Football Betting - Football Results - Free Bets
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Identifying Value Bets and Making a Profit

By comparing fair odds defined by a numerical rating system to those of the bookmaker we can determine whether we have identified a value bet. Where the bookmaker's odds are superior to our fair odds, we have potentially gained an edge, provided that our ratings system furnishes an accurate forecast, or more appropriately an accurate expectancy of the result. In such a case the bookmaker has underestimated the probability of the result, and is offering, by our forecast's assessment, higher than the mathematically fair odds. Over the long term, provided the ratings analysis is accurate, one should make a profit. The distinction between result forecast and result expectancy is an important one, and is central to the principles of value betting. It is not enough simply to predict the most likely result. To potentially make a profit over a series of bets, we must always compare our fair odds to those of the bookmaker, and think of the outcome of a match in terms of a probability distribution rather than as simply win or lose.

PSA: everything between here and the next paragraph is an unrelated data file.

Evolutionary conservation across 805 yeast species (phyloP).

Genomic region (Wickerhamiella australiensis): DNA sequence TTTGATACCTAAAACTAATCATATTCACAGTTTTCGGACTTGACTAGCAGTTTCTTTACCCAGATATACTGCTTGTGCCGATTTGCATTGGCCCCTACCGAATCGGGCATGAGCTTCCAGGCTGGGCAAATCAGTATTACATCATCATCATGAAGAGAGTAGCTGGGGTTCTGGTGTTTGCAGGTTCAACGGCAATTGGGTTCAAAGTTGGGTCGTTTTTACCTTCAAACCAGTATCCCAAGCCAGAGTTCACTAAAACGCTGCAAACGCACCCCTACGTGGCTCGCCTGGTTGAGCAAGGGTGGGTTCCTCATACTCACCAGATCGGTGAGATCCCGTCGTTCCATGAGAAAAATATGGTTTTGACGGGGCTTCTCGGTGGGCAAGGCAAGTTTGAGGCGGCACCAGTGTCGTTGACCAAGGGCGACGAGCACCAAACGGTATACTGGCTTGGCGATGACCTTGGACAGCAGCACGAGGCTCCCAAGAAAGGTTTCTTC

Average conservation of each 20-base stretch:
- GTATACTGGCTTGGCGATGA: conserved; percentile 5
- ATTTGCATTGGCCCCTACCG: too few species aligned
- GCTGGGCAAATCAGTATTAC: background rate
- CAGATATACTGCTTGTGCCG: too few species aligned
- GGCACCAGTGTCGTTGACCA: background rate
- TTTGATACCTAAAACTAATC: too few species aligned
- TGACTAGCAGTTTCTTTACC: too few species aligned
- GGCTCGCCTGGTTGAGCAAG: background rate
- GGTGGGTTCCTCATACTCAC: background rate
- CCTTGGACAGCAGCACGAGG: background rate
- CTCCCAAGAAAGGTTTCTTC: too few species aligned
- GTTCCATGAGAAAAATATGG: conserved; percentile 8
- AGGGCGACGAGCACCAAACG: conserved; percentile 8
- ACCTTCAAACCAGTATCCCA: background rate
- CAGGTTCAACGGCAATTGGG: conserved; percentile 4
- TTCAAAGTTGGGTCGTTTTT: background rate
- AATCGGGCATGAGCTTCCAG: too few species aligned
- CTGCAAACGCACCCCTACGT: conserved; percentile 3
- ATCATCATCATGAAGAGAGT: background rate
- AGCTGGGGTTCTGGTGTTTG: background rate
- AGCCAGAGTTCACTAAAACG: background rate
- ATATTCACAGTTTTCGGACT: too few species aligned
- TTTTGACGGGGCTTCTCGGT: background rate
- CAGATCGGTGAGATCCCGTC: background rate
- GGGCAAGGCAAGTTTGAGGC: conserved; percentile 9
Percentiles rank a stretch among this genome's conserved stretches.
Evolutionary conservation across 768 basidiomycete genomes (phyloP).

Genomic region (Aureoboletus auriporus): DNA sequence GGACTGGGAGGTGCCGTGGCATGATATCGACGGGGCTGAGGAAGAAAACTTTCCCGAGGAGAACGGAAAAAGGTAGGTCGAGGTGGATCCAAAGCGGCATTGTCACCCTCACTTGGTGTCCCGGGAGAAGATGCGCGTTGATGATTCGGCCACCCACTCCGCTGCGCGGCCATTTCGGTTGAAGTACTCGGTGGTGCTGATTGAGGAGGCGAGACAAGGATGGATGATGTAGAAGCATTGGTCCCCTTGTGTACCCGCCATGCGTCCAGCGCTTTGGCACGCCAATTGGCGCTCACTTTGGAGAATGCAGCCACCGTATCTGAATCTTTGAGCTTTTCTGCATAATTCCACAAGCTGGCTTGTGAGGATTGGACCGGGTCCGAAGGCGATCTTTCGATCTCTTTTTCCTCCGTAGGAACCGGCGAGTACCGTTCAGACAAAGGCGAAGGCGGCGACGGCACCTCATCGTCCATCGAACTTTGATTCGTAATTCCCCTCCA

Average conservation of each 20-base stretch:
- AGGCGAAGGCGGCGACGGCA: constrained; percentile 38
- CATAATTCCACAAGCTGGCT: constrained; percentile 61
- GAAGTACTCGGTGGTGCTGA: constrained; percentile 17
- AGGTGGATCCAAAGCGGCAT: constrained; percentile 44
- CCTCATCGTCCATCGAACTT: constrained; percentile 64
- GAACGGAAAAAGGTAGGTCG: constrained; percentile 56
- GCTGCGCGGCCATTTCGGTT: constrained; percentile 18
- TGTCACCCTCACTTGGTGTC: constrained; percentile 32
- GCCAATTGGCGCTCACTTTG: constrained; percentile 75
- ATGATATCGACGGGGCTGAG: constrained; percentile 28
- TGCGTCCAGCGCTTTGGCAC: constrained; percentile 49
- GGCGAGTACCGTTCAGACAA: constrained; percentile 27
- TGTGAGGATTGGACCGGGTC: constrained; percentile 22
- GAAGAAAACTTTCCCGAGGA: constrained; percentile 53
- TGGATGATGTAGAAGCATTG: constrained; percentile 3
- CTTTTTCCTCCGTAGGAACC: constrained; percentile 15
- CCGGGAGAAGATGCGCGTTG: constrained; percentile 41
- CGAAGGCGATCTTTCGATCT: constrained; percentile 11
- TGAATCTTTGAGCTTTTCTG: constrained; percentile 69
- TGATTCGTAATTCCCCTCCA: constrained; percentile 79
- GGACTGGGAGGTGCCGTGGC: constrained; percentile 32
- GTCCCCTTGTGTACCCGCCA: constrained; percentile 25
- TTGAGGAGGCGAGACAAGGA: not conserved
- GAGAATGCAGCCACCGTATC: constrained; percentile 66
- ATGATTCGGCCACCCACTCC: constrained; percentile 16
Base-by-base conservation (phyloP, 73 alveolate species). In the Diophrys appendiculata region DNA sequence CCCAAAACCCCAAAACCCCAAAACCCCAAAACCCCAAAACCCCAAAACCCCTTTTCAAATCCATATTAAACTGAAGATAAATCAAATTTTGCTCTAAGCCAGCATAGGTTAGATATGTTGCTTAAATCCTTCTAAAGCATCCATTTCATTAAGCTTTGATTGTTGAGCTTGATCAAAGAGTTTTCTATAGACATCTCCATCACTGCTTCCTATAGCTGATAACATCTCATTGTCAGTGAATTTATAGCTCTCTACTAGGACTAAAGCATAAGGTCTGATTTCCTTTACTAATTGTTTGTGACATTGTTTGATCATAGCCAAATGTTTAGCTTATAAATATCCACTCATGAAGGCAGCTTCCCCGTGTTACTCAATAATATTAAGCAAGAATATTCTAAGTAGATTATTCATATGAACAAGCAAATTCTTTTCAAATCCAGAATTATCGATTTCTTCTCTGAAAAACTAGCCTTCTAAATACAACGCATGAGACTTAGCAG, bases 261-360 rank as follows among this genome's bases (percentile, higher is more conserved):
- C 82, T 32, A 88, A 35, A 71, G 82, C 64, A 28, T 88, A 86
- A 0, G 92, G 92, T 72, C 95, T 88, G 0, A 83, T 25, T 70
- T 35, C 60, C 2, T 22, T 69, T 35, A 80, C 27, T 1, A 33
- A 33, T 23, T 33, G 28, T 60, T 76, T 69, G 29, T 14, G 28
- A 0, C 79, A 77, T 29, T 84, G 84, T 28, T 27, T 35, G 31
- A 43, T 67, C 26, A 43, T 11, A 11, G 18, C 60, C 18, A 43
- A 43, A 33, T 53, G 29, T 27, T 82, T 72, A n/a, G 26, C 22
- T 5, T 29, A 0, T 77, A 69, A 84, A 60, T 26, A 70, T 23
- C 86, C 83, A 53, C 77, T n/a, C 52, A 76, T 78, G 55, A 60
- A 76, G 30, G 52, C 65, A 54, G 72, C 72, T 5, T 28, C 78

Unfortunately, the majority of bookmakers are rather good at pricing football matches. Football betting is the most popular of all sports betting, particularly in the UK, where football is the national game. Consequently, the bookmakers can lay their hands on a tremendous amount of information to assist with odds pricing, and the punter will always struggle to do better. With a further 11 to 12% disadvantage in the shape of the singles overround to overcome, it may come as no surprise that the majority of bets do not offer any betting value.

Nevertheless, bookmakers, like punters, are capable of making mistakes. Using the recent goal supremacy rating system to identify value home wins for English league games played during the 2001/02 season, a total of 526 of the available 1,746 games were identified as having value in the home win fixed odds. Taking the best available betting price would have returned a profit over turnover of 2.1%. In contrast, betting blindly on all 1,746 games would have yielded a loss of 3.7%. As such, this rating system successfully predicted the outcome of home wins by nearly 6% more than the bookmakers offering prices on those matches. Although small, this improvement is not insignificant, despite the ratings system adopting a relatively simply approach.

With historical results and betting odds data, any rating system's predictive capability can be tested without even risking any betting capital.